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Collaborating with physicists


Euclidian version of twistor theory
Michael Atiyah Mathematician
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I remember Roger Penrose coming to me one day and saying – it was probably with one or two other of his students – saying they'd... they’d realised that in the positive definite case, things were a bit different and that you had lines through every point in the space and... and so on. And you know, could I... could I understand this? Could I help them to check it out? And was it... was it true, and so on. So that's when I went away and thought about that and I realised that it was... was this nice quaternionic fibration and it was all very classical and you could understand it very well. So I explained it to them, you know, and that was... that was fine. So I... I think… yeah, I've forgotten exactly the order, but I think that was separate, because really it was independent, it was to do with the geometry of the space, not to do with the bundles on the space. And I remember that they'd... they’d realised this themselves and they'd asked me.

And then... and then we had… on top of that we had to put the Richard Ward story together. But it was... it was an interesting case because they... they kept coming in from their end, they... they knew things in terms of their own way of calculating the computation, but somehow they – not being trained to think of it in terms of global pictures and homogeneous spaces and fibrations – they didn't have kind of the facility with... with these global techniques that people like us, trained in the other direction, had.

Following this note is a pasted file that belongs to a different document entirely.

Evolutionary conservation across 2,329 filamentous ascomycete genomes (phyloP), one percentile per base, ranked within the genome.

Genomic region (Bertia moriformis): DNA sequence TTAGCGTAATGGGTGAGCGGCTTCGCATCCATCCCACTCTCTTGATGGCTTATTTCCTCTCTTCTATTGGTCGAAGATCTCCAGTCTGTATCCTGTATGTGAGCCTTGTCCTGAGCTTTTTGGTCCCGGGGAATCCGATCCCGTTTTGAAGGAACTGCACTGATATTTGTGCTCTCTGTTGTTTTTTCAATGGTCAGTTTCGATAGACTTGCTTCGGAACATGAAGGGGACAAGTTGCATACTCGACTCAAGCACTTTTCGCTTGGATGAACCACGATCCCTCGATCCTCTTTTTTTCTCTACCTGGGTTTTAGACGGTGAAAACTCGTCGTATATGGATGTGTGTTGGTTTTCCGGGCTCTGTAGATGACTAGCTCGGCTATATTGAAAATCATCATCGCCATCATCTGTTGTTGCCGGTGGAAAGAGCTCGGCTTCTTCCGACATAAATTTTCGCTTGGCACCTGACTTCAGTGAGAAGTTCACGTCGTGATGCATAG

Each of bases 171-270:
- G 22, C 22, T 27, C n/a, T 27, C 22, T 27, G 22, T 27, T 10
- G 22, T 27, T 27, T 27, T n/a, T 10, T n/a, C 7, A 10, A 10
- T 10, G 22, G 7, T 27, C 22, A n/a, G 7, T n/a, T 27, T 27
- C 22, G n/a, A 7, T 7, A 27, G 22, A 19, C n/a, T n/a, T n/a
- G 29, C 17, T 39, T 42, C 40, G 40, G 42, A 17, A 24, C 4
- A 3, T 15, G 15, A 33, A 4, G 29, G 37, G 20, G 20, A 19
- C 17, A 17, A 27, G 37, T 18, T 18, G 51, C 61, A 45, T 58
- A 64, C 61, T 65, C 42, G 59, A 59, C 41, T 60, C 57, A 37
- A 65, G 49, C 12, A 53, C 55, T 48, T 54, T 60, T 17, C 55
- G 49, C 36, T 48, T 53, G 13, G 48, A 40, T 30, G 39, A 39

So it was a very fruitful dialogue. They would come along with… they'd done the work, they knew… they had the good ideas coming from the physics background and... and, I mean I think, that interesting fibration is one I think would never have occurred probably to an algebraic geometer. It's a real fibration and it seems a bit bizarre. A topologist might have used it for purely topological purposes – they do – but I don't think algebraic geometers would have really thought of it, and so it was... it was somehow being suggested from their... from their particular point of view. But once you saw it, then it was all… it all hung together very, very straightforwardly. So this was an example where Dyson's… eventually I would understand what twistors are all about. Took... took, you know, years, but it was really correct.

Eminent British mathematician Sir Michael Atiyah (1929-2019) broke new ground in geometry and topology with his proof of the Atiyah-Singer Index Theorem in the 1960s. This proof led to new branches of mathematics being developed, including those needed to understand emerging theories like supergravity and string theory.

Listeners: Nigel Hitchin

Professor Nigel Hitchin, FRS, is the Rouse Ball Professor of Mathematics and Fellow of Gonville and Caius College, Cambridge, since 1994, and was appointed to the Savilian Professorship of Geometry in October 1997. He was made a Fellow of the Royal Society in 1991 and from 1994 until 1996 was President of the London Mathematical Society.

His research interests are in differential and algebraic geometry and its relationship with the equations of mathematical physics. He is particularly known for his work on instantons, magnetic monopoles, and integrable systems. In addition to numerous articles in academic journals, he has published "Monopoles, Minimal Surfaces and Algebraic Curves" (Presses de l'Universite de Montreal, 1987) and "The Geometry and Dynamics of Magnetic Monopoles" (Princeton University Press, 1988, with Michael Atiyah).

Tags: Roger Penrose, Freeman Dyson

Duration: 2 minutes, 9 seconds

Date story recorded: March 1997

Date story went live: 24 January 2008